The aim of this study was to investigate the concentrations of airborne asbestos that can be released into classrooms of schools that have amosite-containing asbestos insulation board (AIB) in the ceiling plenum or other spaces, particularly where there is forced recirculation of air as part of a warm air heating system. Air samples were collected in three or more classrooms at each of three schools, two of which were of CLASP (Consortium of Local Authorities Special Programme) system-built design, during periods when the schools were unoccupied. Two conditions were sampled: (i) the start-up and running of the heating systems with no disturbance (the background) and (ii) running of the heating systems during simulated disturbance. The simulated disturbance was designed to exceed the level of disturbance to the AIB that would routinely take place in an occupied classroom. A total of 60 or more direct impacts that vibrated and/or flexed the encapsulated or enclosed AIB materials were applied over the sampling period. The impacts were carried out at the start of the sampling and repeated at hourly intervals but did not break or damage the AIB. The target air volume for background samples was ~3000 l of air using a static sampler sited either below or ~1 m from the heater outlet. This would allow an analytical sensitivity (AS) of 0.0001 fibres per millilitre (f ml(-1)) to be achieved, which is 1000 times lower than the EU and UK workplace control limit of 0.1 f ml(-1). Samples with lower volumes of air were also collected in case of overloading and for the shorter disturbance sampling times used at one site. The sampler filters were analysed by phase contrast microscopy (PCM) to give a rapid determination of the overall concentration of visible fibres (all types) released and/or by analytical transmission electron microscopy (TEM) to determine the concentration of asbestos fibres. Due to the low number of fibres, results were reported in terms of both the calculated

  1. Prenatal exposure to systemic antibacterials and overweight and obesity in Danish schoolchildren

    Mor, A; Antonsen, S; Kahlert, J

    2015-01-01

    BACKGROUND/OBJECTIVE: Prenatal exposure to antibacterials may permanently dysregulate fetal metabolic patterns via epigenetic pathways or by altering maternal microbiota. We examined the association of prenatal exposure to systemic antibacterials with overweight and obesity in schoolchildren...... admissions during pregnancy. We defined overweight and obesity among the children using standard age- and sex-specific cutoffs. We computed sex-specific adjusted prevalence ratios (aPRs) of overweight and obesity associated with exposure to prenatal antibacterials, adjusting for maternal age at delivery....... SUBJECTS/METHODS: We conducted a prevalence study among Danish schoolchildren aged 7-16 years using data from routine school anthropometric evaluations conducted during 2002-2013. Prenatal exposure to antibacterials was ascertained by using maternal prescription dispensations and infection-related hospital...

  2. Medical image information system 2001. Development of the medical image information system to risk management- Medical exposure management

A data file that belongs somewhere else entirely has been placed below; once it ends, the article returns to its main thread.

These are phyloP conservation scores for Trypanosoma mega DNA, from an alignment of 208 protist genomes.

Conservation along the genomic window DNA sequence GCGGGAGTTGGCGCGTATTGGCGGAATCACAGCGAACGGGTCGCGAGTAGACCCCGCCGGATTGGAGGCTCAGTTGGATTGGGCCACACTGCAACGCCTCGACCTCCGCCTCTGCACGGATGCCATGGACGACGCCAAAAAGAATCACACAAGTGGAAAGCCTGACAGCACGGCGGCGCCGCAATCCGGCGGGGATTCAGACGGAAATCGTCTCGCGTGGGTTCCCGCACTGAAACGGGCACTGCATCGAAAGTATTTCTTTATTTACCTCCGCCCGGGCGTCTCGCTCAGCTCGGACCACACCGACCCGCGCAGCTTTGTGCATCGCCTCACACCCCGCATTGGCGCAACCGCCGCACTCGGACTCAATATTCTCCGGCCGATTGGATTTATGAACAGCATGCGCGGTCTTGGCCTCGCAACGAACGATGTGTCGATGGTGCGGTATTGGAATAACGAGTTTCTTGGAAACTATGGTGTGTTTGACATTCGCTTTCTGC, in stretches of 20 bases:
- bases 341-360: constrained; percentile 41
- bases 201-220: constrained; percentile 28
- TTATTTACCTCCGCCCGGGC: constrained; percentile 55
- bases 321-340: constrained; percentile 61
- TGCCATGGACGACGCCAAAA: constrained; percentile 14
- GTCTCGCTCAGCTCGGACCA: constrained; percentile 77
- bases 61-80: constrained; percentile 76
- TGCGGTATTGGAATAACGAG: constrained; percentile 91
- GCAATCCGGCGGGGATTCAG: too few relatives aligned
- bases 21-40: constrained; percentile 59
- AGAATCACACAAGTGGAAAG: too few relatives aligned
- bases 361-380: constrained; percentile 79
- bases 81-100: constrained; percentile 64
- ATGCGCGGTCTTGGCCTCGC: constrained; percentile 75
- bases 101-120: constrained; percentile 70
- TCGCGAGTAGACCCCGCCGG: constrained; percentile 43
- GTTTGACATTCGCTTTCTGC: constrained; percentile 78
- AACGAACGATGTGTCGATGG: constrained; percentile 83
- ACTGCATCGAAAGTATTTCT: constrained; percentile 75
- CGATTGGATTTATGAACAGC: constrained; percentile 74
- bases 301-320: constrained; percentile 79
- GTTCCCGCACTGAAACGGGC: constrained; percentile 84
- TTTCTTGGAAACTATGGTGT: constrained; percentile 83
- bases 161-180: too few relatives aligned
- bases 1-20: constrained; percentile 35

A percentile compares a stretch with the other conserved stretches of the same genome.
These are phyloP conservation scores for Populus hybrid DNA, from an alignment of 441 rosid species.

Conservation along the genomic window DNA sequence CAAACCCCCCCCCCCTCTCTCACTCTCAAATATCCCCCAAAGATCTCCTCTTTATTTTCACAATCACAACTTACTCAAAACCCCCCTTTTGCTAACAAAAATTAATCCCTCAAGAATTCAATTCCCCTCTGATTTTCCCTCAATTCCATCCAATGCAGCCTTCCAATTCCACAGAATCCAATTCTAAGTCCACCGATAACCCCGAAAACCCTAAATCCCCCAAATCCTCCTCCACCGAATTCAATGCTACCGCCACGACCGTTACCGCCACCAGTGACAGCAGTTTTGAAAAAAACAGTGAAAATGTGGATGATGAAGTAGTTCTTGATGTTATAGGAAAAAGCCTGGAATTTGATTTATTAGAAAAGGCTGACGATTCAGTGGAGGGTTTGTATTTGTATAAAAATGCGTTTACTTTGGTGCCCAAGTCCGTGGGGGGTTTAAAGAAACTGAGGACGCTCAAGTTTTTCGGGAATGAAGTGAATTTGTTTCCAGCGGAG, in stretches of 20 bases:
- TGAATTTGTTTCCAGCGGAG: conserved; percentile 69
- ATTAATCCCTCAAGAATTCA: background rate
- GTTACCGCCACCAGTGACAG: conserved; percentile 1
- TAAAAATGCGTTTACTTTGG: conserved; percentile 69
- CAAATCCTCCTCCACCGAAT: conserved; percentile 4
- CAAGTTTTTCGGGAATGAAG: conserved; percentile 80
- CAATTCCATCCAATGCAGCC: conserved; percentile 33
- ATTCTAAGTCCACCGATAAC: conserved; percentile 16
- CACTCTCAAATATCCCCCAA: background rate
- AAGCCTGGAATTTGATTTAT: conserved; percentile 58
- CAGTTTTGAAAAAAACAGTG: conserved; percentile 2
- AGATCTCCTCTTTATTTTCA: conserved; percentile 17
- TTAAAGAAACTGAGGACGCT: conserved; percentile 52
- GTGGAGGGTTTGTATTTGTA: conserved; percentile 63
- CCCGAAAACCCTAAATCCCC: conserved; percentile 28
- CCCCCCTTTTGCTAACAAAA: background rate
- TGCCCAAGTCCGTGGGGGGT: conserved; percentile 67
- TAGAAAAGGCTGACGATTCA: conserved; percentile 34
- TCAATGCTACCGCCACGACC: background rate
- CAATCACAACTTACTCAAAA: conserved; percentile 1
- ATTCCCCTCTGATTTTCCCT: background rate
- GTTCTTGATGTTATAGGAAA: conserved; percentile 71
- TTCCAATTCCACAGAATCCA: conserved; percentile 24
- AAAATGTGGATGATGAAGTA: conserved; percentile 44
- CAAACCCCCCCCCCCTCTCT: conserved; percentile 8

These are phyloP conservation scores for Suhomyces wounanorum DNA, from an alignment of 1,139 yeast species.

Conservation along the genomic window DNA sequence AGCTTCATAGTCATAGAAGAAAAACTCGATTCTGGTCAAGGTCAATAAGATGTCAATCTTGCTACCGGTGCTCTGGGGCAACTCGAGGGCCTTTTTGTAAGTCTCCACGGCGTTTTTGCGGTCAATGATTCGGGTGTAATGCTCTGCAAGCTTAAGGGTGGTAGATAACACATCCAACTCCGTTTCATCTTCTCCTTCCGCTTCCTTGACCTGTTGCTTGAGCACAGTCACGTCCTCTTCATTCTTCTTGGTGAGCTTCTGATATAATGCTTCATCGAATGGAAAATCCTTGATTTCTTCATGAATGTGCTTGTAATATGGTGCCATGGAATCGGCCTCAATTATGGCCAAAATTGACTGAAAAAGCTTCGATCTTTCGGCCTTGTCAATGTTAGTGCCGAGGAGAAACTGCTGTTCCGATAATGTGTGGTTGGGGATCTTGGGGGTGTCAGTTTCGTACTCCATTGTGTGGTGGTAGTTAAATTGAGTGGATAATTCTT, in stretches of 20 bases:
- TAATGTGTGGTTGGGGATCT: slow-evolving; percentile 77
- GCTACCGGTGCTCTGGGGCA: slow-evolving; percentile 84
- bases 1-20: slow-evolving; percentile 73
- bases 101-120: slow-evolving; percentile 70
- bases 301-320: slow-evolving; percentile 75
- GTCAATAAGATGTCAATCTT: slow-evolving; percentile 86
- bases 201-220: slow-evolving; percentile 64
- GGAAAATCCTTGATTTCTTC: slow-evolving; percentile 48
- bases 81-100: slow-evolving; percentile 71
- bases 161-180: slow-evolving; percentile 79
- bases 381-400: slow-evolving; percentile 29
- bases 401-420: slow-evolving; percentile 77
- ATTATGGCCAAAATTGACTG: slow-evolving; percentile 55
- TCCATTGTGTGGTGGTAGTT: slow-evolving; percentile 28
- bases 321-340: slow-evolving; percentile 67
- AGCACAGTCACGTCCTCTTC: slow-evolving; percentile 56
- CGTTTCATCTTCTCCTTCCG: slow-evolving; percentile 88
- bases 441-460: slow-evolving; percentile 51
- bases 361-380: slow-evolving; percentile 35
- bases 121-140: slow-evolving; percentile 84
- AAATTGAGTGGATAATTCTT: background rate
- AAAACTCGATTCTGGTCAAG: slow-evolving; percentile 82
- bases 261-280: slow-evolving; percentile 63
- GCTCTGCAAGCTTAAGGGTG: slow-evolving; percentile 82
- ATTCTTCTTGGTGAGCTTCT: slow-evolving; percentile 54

Kuranishi, Makoto; Kumagai, Michitomo; Shintani, Mitsuo

    2000-01-01

    This paper discusses the methods and systems for optimizing the following supplements 10 and 17 for national health and medical care. The supplements 10 and 17 of DICOM (digital imaging and communications in medicine) system, which is now under progress for the purpose to keep compatibility within medical image information system as an international standard, are important for making the cooperation between HIS (hospital information system)/RIS (radiation information system) and modality (imaging instruments). Supplement 10 concerns the system to send the information of patients and their orders through HIS/RIS to modality and 17, the information of modality performed procedure step (MPPS) to HIS/RIS. The latter defines to document patients' exposure, a part of which has not been recognized in Japan. Thus the medical information system can be useful for risk-management of medical exposure in future. (K.H.)

  3. Medical image information system 2001. Development of the medical image information system to risk management- Medical exposure management

    Kuranishi, Makoto; Kumagai, Michitomo; Shintani, Mitsuo [Toyama Medical and Pharmaceutical Univ. (Japan). Hospital

    2000-12-01

    This paper discusses the methods and systems for optimizing the following supplements 10 and 17 for national health and medical care. The supplements 10 and 17 of DICOM (digital imaging and communications in medicine) system, which is now under progress for the purpose to keep compatibility within medical image information system as an international standard, are important for making the cooperation between HIS (hospital information system)/RIS (radiation information system) and modality (imaging instruments). Supplement 10 concerns the system to send the information of patients and their orders through HIS/RIS to modality and 17, the information of modality performed procedure step (MPPS) to HIS/RIS. The latter defines to document patients' exposure, a part of which has not been recognized in Japan. Thus the medical information system can be useful for risk-management of medical exposure in future. (K.H.)

  4. Accurate measurement of RF exposure from emerging wireless communication systems

    Letertre, Thierry; Toffano, Zeno; Monebhurrun, Vikass

    2013-01-01